“She was a regular here. She would guide women in cases of similar matrimonial disputes,” says advocate Manjeet Kaur Parmar, who represented her once. “She wouldn’t be dissuaded in any way.”

Her neighbours at Hardeep Nagar say she would not talk much about her personal life.

“She did not mingle much with others and did not reveal much either on asking. She mostly would be in the court. She was just focused on that one case,” says Sarita, her neighbour at Hardeep Nagar.

Her brother says she did not like to talk about the case even with him.

“She thought her story would just bother us. She was a loner and would only inform us when she had to go out of town for the hearings,” says Pramanand.

Her big win came in 2008, when Kumar was sentenced to one year imprisonment for cruelty. The punishment was first reduced to six months the next year by the Sessions Court and then to four months by the High Court.

Kumar challenged the judgment before the Supreme Court. Sita would plead her case on her own at the apex court. The apex court appointed an amicus to represent her and even tried to get the case settled through mediation but she refused to relent.

Kumar was acquitted of the bigamy charge in 2011 by the lower court. Sita challenged the acquittal in the High Court in 2013. The case was again remanded back to the lower court for fresh consideration.

In another major victory for Sita, Kumar was sentenced for bigamy to three years’ imprisonment in 2014. The High Court set it aside and acquitted him in 2015. Sita went back to the Supreme Court.

“She challenged the judgment before Supreme Court, and would travel by train to Delhi. I do not know what she was made of. She did not relent. There was no ‘manpower’ with her and no money. She would lose in one court and appeal against it in another,” says Pramanand.

Both Kumar’s appeal against his 2009 High Court conviction for cruelty and her appeal against his 2015 acquittal of bigamy are coming up in the Supreme Court next month.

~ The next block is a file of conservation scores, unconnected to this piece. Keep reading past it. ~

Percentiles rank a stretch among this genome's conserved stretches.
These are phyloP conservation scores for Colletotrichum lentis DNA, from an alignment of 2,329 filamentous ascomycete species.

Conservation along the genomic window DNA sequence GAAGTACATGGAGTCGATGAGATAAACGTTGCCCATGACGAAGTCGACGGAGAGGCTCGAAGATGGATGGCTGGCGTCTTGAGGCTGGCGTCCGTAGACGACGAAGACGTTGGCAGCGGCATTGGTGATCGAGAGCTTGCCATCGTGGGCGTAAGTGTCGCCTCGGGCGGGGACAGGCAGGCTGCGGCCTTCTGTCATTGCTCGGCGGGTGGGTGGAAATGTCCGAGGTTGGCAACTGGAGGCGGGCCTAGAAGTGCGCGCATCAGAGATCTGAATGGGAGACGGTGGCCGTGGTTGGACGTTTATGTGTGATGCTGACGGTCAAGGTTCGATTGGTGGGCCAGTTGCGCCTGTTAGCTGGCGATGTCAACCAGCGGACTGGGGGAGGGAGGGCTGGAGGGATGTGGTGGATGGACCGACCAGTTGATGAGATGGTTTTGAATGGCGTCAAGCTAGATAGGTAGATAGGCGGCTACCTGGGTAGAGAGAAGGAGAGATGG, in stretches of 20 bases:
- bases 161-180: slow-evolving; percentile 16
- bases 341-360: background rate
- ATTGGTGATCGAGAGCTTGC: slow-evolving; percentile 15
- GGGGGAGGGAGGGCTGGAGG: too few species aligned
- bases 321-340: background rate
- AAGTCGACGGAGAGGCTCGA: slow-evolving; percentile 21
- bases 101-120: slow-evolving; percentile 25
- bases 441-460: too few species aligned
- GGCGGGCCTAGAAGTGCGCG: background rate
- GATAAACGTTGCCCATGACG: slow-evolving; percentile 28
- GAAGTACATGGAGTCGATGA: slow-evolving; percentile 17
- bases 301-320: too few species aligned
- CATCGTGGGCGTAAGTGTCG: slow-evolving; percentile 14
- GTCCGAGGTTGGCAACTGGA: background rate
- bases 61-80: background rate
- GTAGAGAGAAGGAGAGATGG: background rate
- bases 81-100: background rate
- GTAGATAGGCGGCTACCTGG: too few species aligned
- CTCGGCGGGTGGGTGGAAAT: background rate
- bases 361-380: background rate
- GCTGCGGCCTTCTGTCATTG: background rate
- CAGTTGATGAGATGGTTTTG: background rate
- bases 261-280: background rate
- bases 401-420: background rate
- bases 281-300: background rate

“The cases are likely to abate because of her death,” says advocate Vivek Singh, who represented her in the apex court. “She was an inspiration for many woman. We were shocked on hearing about her murder.”

Kumar, in a statement to the police in 1999, had said that she would go out of home without his consent and he “started suspecting her. Later on the quarrels became more frequent because she totally defied me.”

Inspector Navdeep of Jalandhar’s Division 8 Police Station told The Indian Express that the accused men were traced through the mobile phone stolen from her house. “Nothing was found to connect Sita’s husband to the murder,” he said.

At her locked Hardeep Nagar home, the clock is stuck at quarter to 3 O’ Clock. Her bicycle is lying in a corner and in a small cupboard inside the wall of her room, there is her picture, some law books and framed photos of deities with some religious scripts as well.


“Koi nirasha kabi nai thi. She knew her end could come any time on the path she had chosen but she would always respond that the fight was about her rights,” Pramanand says.